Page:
The burden of stress and stress-related diseases
Stress contributes to expenditures of hundreds of billions of dollars in health care and lost productivity costs. Chronic stress may lead to the onset, development, or progression of many disease processes including depression, anxiety, chronic pain, drug/alcohol abuse, and/or dysfunctions in sleep, appetite, and energy. These stress-related diseases account for 60-90% of all primary care visits. Furthermore, two‐thirds of chronic illness is caused by lifestyle and behavioral factors that are influenced by our mental, social or physical environments.
While conventional medicine excels in emergency situations, its effectiveness for management of lifestyle-related illnesses is questionable.
Ramifications for our nation’s military and veterans
Operations Iraqi and Enduring Freedom (OIF/OEF) have placed “unprecedented demands on our Armed Forces and military families.” Asymmetric and guerrilla warfare, protracted conflicts requiring multiple deployments and prolonged exposure to combat stress present new challenges.
The “signature wounds” of OIF/OEF include post-traumatic stress disorder (PTSD), traumatic brain injury (TBI), and mental health comorbidities. Nearly 20% of returning veterans report a probable TBI, and high rates of PTSD and depression are accompanied in nearly half the cases by alcohol abuse or aggressive behavior comorbidity. Suicide rates have doubled among Marines in the last three years, and they remain over double the national average among Army personnel.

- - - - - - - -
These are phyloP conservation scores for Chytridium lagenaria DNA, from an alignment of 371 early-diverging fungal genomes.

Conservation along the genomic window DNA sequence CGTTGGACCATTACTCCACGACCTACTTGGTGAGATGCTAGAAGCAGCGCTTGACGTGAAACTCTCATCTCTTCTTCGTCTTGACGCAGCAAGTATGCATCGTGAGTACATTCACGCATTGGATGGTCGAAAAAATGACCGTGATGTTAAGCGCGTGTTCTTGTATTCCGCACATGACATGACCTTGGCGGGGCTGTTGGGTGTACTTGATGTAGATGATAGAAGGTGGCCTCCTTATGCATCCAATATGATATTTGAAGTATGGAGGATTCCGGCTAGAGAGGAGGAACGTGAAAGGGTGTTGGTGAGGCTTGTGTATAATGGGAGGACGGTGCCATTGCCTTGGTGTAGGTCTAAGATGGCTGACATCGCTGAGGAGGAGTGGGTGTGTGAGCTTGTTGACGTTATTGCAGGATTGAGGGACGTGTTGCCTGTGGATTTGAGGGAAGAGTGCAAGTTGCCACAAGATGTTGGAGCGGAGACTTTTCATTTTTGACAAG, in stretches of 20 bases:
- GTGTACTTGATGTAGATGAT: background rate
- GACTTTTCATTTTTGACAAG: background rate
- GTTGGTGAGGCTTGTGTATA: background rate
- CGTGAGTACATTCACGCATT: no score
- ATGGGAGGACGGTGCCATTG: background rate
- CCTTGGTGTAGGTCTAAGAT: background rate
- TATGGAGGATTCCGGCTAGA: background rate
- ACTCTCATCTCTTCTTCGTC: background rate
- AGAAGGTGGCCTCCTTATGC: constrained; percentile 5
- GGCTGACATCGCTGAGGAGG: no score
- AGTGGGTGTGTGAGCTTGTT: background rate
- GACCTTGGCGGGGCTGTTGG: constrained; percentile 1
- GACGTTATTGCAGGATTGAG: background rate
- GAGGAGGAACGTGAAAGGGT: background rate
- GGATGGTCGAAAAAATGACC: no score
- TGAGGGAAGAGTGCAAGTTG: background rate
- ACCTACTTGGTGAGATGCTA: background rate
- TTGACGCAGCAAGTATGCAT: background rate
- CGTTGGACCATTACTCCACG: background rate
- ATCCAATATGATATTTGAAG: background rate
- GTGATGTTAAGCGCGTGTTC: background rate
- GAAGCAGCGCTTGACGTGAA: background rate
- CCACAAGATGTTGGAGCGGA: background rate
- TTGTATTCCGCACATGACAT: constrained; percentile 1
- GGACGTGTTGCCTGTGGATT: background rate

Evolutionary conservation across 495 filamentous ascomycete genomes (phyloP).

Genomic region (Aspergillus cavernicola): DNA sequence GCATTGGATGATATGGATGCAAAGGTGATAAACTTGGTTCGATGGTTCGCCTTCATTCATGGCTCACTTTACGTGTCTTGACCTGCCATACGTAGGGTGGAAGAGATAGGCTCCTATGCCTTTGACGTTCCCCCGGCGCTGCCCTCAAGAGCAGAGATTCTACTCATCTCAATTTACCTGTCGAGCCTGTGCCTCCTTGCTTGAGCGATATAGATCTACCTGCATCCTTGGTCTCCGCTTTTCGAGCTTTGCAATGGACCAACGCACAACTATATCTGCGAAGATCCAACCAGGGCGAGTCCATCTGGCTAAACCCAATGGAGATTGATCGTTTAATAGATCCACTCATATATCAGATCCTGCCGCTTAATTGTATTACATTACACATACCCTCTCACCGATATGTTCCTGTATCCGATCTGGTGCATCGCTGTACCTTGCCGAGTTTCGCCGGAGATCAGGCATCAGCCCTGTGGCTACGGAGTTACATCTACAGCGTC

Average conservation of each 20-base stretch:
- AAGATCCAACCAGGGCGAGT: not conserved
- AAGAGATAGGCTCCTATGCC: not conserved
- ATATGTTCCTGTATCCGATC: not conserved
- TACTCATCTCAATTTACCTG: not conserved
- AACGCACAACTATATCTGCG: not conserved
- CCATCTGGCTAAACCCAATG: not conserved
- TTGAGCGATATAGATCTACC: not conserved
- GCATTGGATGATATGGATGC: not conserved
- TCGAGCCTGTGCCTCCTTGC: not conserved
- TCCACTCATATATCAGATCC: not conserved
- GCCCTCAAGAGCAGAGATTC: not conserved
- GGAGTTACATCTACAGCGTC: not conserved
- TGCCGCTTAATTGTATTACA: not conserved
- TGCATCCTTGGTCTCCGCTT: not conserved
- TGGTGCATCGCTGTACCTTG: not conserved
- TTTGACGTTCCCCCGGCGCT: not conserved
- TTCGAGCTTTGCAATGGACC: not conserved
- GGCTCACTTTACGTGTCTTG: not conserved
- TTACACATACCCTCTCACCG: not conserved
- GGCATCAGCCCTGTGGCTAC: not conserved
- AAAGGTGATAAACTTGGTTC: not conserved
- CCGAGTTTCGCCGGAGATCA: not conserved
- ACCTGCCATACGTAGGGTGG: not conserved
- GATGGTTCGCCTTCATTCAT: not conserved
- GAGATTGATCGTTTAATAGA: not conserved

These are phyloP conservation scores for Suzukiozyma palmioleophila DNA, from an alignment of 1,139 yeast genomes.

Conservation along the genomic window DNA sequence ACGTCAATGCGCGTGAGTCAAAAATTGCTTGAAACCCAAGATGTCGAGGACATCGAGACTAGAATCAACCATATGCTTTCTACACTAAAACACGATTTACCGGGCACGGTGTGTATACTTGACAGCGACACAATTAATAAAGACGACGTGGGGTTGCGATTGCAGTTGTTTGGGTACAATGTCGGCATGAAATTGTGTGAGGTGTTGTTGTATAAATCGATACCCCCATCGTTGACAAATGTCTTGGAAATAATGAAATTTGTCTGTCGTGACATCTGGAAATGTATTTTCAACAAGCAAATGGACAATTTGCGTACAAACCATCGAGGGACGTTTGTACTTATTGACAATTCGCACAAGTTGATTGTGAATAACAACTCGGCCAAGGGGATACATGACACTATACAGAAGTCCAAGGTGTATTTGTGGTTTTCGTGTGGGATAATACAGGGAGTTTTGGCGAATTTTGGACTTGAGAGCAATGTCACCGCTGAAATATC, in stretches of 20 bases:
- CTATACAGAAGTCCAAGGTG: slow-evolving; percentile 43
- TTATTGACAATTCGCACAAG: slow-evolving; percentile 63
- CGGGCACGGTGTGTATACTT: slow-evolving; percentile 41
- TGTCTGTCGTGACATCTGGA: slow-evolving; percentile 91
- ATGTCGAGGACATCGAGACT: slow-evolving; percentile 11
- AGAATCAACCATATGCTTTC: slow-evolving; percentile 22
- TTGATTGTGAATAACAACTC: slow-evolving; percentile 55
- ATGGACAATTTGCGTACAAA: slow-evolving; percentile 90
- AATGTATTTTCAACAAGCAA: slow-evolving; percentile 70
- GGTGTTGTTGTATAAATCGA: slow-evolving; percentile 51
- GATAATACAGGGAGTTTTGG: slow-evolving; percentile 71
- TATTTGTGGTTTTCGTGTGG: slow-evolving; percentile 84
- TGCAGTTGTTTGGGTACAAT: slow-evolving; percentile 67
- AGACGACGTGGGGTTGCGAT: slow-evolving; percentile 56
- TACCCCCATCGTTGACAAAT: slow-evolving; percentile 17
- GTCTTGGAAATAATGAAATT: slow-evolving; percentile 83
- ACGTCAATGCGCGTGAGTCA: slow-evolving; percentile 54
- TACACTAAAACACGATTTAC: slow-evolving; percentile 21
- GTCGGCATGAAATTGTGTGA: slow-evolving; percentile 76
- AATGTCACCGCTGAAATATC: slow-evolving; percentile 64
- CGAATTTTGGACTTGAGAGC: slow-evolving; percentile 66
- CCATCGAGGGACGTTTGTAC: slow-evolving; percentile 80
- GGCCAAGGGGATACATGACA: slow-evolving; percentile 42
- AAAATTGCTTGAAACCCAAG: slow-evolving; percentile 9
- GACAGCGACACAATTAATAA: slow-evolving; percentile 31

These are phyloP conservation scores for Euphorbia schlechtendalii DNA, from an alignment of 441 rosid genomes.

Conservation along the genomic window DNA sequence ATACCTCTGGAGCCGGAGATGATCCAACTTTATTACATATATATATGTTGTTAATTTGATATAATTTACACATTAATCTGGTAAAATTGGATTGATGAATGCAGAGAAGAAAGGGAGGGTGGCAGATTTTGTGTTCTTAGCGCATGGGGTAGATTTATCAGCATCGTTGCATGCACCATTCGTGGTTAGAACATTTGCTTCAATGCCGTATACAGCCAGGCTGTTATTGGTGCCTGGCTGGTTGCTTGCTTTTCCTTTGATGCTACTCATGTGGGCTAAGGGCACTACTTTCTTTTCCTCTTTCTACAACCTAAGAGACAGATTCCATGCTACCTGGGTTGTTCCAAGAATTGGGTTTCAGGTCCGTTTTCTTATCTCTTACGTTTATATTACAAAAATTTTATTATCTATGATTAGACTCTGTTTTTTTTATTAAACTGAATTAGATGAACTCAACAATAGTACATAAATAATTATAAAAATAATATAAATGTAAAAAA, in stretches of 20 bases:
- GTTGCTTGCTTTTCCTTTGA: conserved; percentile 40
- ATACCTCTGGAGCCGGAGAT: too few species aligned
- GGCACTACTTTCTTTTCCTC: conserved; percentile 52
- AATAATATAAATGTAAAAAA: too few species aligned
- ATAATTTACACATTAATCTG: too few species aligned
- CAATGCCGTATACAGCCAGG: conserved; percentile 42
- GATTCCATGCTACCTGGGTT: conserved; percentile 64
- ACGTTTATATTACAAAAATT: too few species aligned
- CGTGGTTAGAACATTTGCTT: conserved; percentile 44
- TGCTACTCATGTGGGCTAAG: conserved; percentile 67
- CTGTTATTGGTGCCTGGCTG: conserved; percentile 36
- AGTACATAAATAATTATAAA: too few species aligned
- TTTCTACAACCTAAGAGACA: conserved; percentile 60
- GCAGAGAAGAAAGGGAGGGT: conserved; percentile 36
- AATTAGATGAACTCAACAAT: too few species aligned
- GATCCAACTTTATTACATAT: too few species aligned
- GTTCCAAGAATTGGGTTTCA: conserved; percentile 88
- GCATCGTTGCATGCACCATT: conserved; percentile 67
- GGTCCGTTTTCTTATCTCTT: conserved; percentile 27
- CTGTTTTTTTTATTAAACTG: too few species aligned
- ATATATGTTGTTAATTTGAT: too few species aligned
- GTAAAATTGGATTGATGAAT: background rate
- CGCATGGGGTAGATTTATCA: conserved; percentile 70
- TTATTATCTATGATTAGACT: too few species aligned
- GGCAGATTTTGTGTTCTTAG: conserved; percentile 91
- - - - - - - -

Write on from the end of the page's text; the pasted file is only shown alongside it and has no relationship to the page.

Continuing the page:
MMR research on stress and related disorders
Research in this MMR thematic area focuses on developing and testing novel approaches for more effectively preventing and treating stress-related illnesses—approaches that can buffer stress, empower individuals to re-assume control of health, leverage powerful inner resources such as belief and intention, and offer an alternative for those who do not refuse, delay, or feel stigmatized by conventional mental health treatments.
A newer focus is on the potential cost savings of this approach for management of stress and related disorders. An increasing number of studies, including randomized clinical trials, have shown that for many chronic illnesses, self-care interventions (for example) can be more effective and cost less than conventional care.
Learn more about Samueli Institute’s efforts to learn more about and combat stress: